- Once a visitor selected all their desired products, they could register for an account to be able to:
o Save the products as a "wish list"
o Send the list to a show room
o Email the list
o Print the list

Step #4. Create a kitchen design tool

The team also created an interactive tool to show visitors how the brands’ appliances might look in their own kitchens.

- The "Interactive Kitchen Vignettes" featured nine high-quality images of different styles of kitchens equipped with Sub-Zero and Wolf appliances.

- After visitors selected the style of kitchen from the list of images, they were taken to a page to customize the following features displayed in the image (features varied with the chosen kitchen style):
o Appliance finish
o Cabinet finish
o Island color
o Bartop finish
o Countertop finish
o Wall color
o Floor finish

- The kitchen layouts included Sub-Zero and Wolf products, each with small green buttons placed over them. When clicked, those buttons launched a screen with a short paragraph describing the product, and a link to the product’s page.

Step #5. Add more options to generate leads

Previously, brochure requests were the main way to capture visitors’ information for leads. That option was kept, but the team added more ways to generate leads, such as:

- Wish lists

As mentioned previously, visitors were able to create lists of desired products for their homes. They had to register accounts and provide email addresses and contact information to save these lists.

- Starter kits

The team added kits with design guides and product information for people designing a new kitchen. These kits were only available to visitors who registered accounts.

- More calls for brochures

The team also increased the number of places on the site where users could request a free brochure, including a top navigation link and several 300x100 display images.

Step #6. Add kitchen-related editorial content

The team also added kitchen-related content to the site to make it more interesting to consumers and search engines. Some of the content came from partnerships with related media outlets, including HGTV and Dwell.

The content included articles, images and videos of:
o Cooking tips and recipes
o Interviews with master chefs and interior designers
o Information on locally grown food, such as top farmer’s markets and restaurants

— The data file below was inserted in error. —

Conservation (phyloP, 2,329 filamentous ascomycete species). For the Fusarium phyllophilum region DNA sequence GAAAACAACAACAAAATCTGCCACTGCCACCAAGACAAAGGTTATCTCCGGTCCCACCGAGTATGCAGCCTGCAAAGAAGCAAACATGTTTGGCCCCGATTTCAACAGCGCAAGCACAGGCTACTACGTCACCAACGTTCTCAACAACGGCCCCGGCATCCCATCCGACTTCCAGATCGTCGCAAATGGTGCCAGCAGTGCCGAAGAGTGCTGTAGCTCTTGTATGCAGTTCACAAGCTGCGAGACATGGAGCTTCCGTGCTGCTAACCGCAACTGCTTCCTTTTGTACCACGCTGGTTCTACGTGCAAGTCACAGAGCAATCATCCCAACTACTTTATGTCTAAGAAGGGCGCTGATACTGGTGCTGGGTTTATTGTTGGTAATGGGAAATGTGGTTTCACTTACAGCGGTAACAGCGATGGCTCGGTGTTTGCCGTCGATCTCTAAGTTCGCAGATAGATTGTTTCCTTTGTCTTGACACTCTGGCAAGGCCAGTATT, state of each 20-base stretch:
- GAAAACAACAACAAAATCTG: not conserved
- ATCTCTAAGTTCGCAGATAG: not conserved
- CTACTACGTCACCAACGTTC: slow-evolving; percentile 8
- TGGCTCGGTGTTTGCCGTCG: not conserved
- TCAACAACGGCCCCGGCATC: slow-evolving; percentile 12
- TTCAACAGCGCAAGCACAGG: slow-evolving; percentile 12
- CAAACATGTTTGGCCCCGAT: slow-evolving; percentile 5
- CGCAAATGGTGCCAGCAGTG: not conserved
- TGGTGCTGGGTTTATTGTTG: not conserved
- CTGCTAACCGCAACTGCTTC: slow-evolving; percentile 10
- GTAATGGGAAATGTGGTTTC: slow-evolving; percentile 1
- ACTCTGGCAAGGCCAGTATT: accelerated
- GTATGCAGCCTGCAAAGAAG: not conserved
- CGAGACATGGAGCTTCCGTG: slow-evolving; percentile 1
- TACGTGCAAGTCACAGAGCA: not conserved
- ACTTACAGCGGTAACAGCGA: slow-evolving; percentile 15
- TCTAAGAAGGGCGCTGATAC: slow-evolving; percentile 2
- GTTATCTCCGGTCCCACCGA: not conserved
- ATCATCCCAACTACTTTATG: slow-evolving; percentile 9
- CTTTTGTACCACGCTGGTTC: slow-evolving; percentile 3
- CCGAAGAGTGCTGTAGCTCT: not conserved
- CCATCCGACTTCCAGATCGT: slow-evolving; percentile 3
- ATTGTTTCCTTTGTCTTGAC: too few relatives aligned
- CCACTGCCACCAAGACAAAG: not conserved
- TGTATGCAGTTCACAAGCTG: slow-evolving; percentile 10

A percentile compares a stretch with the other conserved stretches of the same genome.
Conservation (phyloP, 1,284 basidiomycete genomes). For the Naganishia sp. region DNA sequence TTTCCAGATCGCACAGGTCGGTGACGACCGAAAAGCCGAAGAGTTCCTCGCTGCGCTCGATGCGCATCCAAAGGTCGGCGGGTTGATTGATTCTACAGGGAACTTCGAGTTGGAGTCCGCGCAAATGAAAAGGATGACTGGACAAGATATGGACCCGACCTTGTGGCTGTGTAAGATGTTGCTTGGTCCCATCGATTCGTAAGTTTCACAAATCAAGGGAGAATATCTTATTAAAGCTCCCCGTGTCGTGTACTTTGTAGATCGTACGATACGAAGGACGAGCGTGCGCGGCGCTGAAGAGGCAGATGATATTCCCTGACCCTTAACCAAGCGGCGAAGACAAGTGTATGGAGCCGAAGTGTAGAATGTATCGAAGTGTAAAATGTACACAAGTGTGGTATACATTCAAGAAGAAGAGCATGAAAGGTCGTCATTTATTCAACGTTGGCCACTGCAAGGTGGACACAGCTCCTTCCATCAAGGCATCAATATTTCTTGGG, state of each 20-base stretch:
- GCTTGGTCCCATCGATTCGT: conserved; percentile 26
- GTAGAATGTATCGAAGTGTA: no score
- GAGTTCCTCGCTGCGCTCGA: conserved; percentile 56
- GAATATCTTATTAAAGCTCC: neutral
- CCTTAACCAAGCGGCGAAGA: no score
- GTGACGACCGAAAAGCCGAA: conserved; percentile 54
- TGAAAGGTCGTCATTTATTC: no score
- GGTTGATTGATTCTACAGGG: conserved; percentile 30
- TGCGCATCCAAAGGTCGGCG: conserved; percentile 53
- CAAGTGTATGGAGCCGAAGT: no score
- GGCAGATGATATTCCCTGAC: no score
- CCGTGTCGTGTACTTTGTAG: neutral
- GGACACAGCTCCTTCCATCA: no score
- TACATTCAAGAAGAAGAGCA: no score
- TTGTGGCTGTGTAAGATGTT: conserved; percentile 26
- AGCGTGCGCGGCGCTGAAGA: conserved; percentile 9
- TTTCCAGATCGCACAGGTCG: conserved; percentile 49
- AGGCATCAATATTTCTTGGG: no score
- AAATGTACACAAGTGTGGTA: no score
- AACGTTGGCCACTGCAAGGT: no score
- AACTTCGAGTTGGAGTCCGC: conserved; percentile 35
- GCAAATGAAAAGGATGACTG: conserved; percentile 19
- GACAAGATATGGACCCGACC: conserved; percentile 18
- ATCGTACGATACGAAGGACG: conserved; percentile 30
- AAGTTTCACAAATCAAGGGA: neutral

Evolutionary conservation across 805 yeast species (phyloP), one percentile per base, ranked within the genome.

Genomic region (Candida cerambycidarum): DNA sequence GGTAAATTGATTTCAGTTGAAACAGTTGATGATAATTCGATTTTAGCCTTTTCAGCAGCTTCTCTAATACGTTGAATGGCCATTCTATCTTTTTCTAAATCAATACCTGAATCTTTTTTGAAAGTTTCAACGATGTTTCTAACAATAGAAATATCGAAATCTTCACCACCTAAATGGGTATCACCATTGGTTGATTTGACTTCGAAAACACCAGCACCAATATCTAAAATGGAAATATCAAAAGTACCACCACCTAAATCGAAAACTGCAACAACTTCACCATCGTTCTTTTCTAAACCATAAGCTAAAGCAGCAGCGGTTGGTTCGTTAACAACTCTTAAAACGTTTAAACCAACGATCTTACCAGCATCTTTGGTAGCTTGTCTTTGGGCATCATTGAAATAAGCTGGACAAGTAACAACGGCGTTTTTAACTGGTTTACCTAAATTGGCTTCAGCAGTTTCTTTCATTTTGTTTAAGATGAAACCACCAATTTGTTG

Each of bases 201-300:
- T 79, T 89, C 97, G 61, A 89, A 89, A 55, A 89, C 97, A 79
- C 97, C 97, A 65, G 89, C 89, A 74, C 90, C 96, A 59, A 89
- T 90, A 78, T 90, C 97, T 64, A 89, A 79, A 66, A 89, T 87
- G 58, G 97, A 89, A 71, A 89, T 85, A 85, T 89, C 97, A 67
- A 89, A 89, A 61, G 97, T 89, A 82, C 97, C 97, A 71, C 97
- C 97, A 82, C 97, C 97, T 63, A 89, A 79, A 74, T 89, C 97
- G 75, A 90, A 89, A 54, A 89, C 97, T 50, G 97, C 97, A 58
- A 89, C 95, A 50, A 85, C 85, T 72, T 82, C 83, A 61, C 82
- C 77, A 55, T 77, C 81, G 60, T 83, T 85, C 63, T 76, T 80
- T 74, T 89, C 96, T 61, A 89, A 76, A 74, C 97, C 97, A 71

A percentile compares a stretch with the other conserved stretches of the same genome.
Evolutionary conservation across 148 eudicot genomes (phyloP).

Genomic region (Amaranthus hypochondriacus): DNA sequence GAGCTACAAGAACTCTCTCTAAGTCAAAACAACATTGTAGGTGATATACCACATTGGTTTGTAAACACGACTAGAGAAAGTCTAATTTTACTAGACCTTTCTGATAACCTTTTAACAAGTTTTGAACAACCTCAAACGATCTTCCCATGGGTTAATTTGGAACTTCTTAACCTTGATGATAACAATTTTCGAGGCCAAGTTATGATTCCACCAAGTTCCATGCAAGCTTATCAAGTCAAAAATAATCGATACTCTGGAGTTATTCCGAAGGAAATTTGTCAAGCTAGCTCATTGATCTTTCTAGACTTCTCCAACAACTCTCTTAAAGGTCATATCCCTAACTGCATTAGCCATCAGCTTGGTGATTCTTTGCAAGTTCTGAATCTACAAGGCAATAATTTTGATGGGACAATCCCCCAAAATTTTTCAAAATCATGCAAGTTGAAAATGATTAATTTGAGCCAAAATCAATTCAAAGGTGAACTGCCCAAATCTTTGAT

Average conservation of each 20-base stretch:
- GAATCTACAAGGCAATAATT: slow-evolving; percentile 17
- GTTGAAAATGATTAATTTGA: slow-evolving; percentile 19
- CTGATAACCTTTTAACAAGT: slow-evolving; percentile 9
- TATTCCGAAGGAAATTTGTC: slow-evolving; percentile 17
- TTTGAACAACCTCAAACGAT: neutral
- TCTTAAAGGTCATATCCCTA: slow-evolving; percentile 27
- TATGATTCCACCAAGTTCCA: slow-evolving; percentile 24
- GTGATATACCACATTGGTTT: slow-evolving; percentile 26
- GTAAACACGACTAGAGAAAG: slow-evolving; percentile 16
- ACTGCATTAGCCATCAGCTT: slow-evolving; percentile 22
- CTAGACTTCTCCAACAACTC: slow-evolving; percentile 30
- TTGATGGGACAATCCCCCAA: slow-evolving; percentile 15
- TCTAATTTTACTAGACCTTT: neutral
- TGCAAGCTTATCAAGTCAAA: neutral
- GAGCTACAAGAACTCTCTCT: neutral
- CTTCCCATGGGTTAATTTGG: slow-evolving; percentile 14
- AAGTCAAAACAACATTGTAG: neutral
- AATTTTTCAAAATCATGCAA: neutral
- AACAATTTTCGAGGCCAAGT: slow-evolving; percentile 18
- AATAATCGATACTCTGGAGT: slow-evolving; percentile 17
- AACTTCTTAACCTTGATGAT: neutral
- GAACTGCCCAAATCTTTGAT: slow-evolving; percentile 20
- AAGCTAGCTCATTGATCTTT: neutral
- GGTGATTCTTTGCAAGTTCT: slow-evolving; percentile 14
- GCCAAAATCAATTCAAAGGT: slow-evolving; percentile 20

o Galleries of dream homes

Step #7. Multi-channel promotion to drive Web visits

After the new features launched in April 2007, the team used email, print and television to promote the new website features:

- Email

After the launch, the team sent monthly emails to its house list to feature new portions of the website and describe how they worked.

- Print and television

The team’s media campaign did not push the message that their website had new features. Rather, they emphasized that it was the destination to "Build your dream kitchen," Parr says.

"All of our print campaigns and TV campaigns are really to drive consumers to our website," Parr says.



RESULTS


"We’re very happy with the levels of engagement that have increased, with the videos being watched, and even the lift in product registrations," Parr says. "So we’re certainly pleased.'

Here are some of the metrics they’ve seen:
o 270% increase in online lead generation since the site’s launch, with little change in lead quality
o 49% increase in website accounts over the last year
o 20% increase in site traffic over the last year
o 22% increase in product registrations over the last year

Parr has also noticed two trends in the time spent on the website:

- Designers are able to come to the site and find the information they want very quickly, resulting in very low time spent metrics.

- However, consumers are spending much more time on the site, he says. For those who do not leave the site within five minutes, they often spend 17 to 25 minutes browsing.

"More than 75% are spending a lot of time on the site, hitting multiple areas."

Useful links related to this article:

Creative Samples from Sub-Zero and Wolf online showrooms
http://www.marketingsherpa.com/cs/Sub-ZeroandWolf/index
html


Adobe Scene 7: Platform used to create the site’s interactive elements
http://www.scene7.com/


Sub-Zero
http://www.subzero.com/


Wolf Cooking
http://www.wolfappliance.com/